(Bloomberg) — A socialist economist feared by bond investors won the first round of Ecuador’s presidential election, and will face either an environmentalist or a conservative banker in a runoff after an unexpectedly close fight for second place.
Andres Arauz, who rejects austerity measures and attacked Ecuador’s deal last year with the International Monetary Fund, got 31.5% of votes cast, according to the quick count published by the electoral authority late on Sunday.
The race for second place is still too close to call, after a surprisingly weak performance by the conservative Guillermo Lasso. In the fast count, Yaku Perez, from the indigenous party Pachakutik, got 20.04%, giving him a wafer-thin lead over the conservative Lasso, who got 19.97%.
Polls had mostly predicted that Lasso would comfortably make it to the second round. The possibility of a runoff between two leftist candidates is likely to trigger a selloff in the nation’s dollar bonds on Monday, said Siobhan Morden, head of Latin America fixed income strategy at Amherst Pierpont in New York.
Perez opposes mining projects and wants to renegotiate Ecuador’s debt, while Lasso backed the IMF deal and wants the country to have warm relations with Washington. Both candidates expressed confidence that they’d made it to the second round.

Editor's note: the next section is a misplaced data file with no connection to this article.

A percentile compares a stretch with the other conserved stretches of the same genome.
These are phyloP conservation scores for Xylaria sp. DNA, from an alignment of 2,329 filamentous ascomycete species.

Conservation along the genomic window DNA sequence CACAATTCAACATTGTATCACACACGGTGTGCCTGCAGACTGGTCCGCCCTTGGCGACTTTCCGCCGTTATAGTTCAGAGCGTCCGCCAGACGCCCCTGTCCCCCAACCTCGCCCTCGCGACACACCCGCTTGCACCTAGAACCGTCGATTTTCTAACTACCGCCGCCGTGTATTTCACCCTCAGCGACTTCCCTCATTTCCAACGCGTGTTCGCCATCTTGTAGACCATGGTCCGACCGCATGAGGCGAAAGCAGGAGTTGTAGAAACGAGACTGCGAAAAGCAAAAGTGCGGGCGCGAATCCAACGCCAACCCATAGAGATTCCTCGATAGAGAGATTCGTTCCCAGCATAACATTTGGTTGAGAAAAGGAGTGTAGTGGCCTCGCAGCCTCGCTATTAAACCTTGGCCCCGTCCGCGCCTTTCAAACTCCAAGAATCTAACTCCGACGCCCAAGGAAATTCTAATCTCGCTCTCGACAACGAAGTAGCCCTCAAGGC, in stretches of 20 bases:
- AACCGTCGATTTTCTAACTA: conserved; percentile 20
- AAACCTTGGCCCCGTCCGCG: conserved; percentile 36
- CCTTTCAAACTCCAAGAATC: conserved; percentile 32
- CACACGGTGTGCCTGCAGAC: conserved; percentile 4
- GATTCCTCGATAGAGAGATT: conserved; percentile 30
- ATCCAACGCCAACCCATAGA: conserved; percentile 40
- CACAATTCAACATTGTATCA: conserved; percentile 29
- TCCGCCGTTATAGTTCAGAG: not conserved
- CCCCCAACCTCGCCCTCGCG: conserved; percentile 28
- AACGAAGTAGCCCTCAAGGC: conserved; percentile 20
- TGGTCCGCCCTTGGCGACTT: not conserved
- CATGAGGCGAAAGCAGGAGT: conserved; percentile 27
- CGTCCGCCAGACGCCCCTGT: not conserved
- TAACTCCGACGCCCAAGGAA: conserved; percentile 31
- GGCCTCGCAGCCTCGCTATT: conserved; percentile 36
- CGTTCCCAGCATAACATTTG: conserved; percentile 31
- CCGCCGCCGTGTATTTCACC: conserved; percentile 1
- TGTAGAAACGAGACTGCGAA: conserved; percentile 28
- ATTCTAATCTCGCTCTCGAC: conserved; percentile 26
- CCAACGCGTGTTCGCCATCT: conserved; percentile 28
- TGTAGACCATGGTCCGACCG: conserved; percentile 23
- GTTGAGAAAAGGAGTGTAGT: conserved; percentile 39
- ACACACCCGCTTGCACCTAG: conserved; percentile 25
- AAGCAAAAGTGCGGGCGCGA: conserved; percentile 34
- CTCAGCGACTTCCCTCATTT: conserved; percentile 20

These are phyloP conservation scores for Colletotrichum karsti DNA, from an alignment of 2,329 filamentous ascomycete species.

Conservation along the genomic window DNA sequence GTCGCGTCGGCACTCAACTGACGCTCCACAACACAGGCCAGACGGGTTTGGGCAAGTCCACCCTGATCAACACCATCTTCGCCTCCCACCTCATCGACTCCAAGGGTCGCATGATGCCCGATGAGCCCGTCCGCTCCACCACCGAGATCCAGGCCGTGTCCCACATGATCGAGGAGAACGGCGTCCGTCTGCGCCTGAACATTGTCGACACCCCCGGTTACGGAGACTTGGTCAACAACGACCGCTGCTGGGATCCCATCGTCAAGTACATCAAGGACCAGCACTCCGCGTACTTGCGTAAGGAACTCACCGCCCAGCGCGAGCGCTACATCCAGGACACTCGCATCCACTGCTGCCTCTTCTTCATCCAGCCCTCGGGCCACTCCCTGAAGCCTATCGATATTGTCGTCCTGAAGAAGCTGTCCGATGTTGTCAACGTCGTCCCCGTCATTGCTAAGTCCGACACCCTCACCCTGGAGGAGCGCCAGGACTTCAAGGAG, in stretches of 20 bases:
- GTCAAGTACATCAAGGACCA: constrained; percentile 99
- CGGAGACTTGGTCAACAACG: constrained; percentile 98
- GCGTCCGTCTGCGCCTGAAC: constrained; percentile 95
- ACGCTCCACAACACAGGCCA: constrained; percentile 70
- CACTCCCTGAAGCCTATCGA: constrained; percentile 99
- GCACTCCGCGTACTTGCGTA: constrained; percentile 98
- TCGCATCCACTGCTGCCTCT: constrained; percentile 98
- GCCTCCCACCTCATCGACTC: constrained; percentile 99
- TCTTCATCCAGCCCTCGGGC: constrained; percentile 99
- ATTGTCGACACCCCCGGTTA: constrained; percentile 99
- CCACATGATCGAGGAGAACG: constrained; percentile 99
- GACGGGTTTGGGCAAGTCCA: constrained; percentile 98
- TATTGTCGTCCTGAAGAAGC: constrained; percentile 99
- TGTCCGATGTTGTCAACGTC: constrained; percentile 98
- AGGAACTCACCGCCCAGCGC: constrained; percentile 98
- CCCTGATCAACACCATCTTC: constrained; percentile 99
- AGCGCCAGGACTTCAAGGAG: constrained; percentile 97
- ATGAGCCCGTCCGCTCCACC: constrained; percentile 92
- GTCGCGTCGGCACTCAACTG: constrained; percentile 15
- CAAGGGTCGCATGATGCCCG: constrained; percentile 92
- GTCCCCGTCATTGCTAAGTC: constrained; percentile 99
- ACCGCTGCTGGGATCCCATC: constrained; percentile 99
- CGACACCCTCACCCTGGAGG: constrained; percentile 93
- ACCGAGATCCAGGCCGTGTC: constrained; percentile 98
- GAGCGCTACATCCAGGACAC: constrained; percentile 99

Investors will “unwind” the optimism they felt over the possibility of Lasso prevailing in the second round, Morden said, in reply to written questions. Although Perez appears to be moderate, his “anti-mining platform would be detrimental for growth,” she said.
Video: Yanis Varoufakis Fears Trumpism Will Get Stronger (Newsweek)
Once the final vote has been tallied, either Perez or Lasso will face Arauz in the second round, scheduled for April 11.
Vote counting advanced at slow pace, with just 26% of the ballots processed more than five hours after polling stations closed.
The campaign for control of Ecuador, an oil exporter and world-leading producer of bananas, shrimp, and the balsa wood crucial for wind-turbine rotors, has become a battleground of international interests.
Arauz, 36, is a protege of exiled former leader Rafael Correa, who allied the country with the socialist governments of Venezuela and Cuba and who often had an acrimonious relationship with Washington.
Arauz has pledged to provide $1,000 to 1 million needy families, and says he’ll avoid austerity measures of the kind Ecuador agreed to as part of an agreement with the IMF last year.
Lasso, 65, says he’d boost the monthly minimum wage to $500, from $400. Perez has called for negotiations with creditors to extend maturities and lighten the burden as the nation recovers from the economic slump.
(Updates with analyst reaction in 4th paragraph.)
For more articles like this, please visit us at bloomberg.com
©2021 Bloomberg L.P.